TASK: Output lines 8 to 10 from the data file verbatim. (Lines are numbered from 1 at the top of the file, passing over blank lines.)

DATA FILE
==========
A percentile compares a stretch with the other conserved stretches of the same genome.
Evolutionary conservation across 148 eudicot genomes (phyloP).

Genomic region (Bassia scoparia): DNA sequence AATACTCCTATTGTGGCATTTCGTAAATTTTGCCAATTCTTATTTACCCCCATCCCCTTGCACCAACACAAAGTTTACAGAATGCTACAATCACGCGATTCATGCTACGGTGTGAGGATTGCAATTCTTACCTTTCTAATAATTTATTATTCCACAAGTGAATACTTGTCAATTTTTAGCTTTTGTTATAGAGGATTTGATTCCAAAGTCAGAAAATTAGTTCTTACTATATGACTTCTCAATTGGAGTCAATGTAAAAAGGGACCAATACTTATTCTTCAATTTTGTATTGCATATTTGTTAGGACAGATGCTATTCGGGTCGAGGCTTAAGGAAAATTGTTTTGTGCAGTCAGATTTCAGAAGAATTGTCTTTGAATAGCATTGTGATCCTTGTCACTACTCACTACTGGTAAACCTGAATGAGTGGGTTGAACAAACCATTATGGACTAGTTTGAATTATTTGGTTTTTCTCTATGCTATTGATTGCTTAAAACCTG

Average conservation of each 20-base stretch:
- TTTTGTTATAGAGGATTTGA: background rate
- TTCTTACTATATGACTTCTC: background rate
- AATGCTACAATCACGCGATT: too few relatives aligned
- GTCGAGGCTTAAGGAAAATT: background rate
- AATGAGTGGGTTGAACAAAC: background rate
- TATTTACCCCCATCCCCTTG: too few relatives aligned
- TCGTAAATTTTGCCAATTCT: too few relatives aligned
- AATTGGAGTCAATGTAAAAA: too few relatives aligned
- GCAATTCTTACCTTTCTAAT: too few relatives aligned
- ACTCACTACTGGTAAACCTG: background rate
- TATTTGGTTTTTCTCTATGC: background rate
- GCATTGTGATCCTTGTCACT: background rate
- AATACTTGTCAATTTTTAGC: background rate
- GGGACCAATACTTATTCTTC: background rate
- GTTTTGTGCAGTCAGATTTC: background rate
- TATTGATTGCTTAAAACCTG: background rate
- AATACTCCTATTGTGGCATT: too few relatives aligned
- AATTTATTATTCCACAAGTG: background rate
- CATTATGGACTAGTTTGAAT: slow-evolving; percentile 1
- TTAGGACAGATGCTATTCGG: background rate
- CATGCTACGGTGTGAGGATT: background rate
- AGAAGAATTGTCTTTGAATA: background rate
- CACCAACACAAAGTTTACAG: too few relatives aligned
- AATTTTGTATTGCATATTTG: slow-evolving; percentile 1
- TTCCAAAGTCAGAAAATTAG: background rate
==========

- GTCGAGGCTTAAGGAAAATT: background rate
- AATGAGTGGGTTGAACAAAC: background rate
- TATTTACCCCCATCCCCTTG: too few relatives aligned